But when Arizona Mail and Stage balked at delivering to the tiny San Pedro River community of Hereford, 7 miles due west of Bisbee, "Sandy Bob" snapped it up. He was even willing to wait to be reimbursed by Arizona Mail, which continued to collect from the USPS. So maybe there was a nefarious plot to generate bad publicity for the upstart Sandy Bob line, and they hired Frank and Pete as their agents. But that seems unlikely because the future of all stagecoach lines in Arizona had been determined in March around a conference table in far off Boston, Massachusetts.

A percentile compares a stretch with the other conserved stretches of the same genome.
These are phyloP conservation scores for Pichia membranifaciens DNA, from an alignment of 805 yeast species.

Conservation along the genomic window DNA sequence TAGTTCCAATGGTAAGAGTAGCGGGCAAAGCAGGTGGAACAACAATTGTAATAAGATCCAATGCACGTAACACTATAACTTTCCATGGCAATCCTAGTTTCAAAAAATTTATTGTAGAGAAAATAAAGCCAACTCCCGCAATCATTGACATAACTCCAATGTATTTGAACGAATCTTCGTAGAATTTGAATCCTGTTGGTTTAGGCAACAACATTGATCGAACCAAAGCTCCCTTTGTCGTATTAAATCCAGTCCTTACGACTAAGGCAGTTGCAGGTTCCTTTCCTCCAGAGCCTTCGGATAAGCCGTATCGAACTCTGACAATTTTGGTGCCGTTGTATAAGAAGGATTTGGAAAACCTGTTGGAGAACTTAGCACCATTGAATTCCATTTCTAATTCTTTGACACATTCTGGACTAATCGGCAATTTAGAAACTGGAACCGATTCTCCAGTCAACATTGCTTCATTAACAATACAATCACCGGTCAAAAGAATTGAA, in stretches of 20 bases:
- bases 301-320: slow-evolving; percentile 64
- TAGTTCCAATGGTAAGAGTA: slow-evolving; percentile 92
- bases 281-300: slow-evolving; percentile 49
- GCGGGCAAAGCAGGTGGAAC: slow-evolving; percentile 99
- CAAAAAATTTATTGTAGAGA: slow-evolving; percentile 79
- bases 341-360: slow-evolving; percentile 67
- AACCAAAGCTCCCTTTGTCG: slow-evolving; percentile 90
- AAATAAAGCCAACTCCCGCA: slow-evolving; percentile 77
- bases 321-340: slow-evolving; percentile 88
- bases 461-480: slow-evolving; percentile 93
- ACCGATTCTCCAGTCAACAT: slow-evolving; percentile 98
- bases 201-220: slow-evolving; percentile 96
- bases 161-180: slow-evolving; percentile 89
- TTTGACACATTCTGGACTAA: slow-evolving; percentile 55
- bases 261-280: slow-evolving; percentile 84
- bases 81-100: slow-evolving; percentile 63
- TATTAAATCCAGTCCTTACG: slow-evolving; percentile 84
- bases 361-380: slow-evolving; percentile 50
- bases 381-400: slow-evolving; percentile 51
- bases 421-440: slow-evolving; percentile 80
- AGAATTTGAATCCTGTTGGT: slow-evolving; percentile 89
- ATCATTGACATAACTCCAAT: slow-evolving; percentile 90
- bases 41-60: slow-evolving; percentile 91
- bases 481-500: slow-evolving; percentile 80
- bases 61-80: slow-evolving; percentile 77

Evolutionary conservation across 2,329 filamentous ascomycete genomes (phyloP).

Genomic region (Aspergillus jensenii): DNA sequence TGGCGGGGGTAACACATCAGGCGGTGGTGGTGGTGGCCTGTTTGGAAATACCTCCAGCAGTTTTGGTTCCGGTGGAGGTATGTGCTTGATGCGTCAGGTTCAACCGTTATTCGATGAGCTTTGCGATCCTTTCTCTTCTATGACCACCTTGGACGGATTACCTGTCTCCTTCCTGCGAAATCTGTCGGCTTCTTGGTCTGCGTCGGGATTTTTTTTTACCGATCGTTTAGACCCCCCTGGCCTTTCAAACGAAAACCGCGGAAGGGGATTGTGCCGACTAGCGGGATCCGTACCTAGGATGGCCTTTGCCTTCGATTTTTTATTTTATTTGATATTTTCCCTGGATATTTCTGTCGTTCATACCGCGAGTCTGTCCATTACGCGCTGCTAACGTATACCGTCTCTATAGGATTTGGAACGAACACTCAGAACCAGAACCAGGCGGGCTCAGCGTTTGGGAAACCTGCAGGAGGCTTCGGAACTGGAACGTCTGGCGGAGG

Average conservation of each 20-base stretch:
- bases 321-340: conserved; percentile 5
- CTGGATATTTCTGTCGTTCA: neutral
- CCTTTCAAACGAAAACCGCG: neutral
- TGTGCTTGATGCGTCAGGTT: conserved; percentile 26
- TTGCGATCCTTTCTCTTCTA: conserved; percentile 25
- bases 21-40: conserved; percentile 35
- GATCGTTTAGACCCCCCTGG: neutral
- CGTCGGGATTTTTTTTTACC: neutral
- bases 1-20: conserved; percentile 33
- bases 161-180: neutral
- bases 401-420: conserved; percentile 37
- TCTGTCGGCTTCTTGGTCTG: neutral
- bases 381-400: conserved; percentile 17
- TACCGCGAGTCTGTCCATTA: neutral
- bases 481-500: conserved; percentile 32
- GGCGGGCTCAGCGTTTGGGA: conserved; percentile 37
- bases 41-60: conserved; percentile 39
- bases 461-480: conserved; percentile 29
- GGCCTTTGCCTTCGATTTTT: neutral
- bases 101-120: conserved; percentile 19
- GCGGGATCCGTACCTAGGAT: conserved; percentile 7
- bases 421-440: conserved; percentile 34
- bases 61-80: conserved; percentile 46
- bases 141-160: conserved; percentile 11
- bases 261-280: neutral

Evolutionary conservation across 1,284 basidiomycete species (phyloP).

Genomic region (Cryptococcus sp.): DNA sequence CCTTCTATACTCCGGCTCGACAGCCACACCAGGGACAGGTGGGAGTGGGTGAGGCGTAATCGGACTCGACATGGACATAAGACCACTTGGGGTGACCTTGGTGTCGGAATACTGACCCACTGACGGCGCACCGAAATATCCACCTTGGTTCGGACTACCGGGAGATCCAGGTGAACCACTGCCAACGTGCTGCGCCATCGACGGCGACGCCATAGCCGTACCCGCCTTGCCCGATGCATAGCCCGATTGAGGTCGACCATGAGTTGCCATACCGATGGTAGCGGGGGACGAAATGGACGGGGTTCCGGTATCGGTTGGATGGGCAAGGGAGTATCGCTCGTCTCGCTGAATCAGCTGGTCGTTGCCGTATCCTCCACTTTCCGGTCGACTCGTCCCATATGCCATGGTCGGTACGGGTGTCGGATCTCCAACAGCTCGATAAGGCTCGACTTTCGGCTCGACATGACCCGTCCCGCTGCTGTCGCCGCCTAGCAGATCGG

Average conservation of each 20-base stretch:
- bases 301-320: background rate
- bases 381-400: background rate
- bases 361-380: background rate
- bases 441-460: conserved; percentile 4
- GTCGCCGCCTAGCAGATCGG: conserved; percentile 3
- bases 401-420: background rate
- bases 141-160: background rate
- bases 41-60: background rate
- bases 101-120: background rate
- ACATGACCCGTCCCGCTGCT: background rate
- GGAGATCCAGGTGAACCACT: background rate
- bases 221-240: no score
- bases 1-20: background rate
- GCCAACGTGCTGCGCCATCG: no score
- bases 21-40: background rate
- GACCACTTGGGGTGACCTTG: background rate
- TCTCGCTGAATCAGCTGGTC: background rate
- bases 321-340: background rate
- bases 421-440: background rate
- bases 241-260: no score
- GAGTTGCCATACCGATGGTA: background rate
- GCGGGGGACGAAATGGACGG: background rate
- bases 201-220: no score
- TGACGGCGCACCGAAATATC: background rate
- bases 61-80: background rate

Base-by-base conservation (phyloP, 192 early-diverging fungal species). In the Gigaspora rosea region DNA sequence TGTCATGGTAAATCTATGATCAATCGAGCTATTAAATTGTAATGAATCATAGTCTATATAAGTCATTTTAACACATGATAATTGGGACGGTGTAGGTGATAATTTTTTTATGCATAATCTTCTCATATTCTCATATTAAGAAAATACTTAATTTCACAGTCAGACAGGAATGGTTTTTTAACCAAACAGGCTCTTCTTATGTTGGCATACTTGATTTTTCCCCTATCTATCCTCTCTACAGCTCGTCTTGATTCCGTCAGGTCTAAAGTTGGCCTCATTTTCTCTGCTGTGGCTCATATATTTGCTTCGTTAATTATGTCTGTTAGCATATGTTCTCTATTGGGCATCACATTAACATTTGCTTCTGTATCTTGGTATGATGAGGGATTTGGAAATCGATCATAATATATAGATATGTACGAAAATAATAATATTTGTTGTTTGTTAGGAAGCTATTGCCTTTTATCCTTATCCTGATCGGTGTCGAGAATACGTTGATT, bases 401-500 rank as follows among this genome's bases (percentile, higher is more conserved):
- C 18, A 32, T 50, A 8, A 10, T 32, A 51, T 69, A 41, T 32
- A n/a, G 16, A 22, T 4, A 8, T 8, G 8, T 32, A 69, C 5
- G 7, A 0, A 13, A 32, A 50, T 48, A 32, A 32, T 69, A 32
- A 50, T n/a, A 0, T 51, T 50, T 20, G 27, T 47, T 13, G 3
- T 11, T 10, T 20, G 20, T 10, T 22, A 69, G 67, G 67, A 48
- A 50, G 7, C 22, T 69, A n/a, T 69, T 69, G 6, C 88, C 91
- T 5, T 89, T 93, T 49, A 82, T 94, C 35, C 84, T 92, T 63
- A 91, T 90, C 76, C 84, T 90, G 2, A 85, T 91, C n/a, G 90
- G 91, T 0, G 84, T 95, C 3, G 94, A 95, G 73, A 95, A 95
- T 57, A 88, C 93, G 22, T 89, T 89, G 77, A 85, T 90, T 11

On one side of that table sat William Barstow Strong, President of the Atchison, Topeka and the Santa Fe Railroad conglomerate. On the other sat the President of the Southern Pacific Railroad et al., Mr. Charles Crocker. At this meeting the SP agreed to lease their tracks between Lodi, New Mexico and Benson, Arizona for use by ATSF trains. And ATSF agreed to share profits from a new line they would build south from Benson, through the mill town of Fairbank, Arizona, to the border at Nogalas Mexico, where it would connect with their Sonoran line, reaching the Pacific via the port of Guaymas. The minute that agreement had been reached, the most profitable stage coach lines in Arizona were living on borrowed time. So why go to all the trouble to annoy a competitor when everybody's business was going to shrink over the next six months to a year?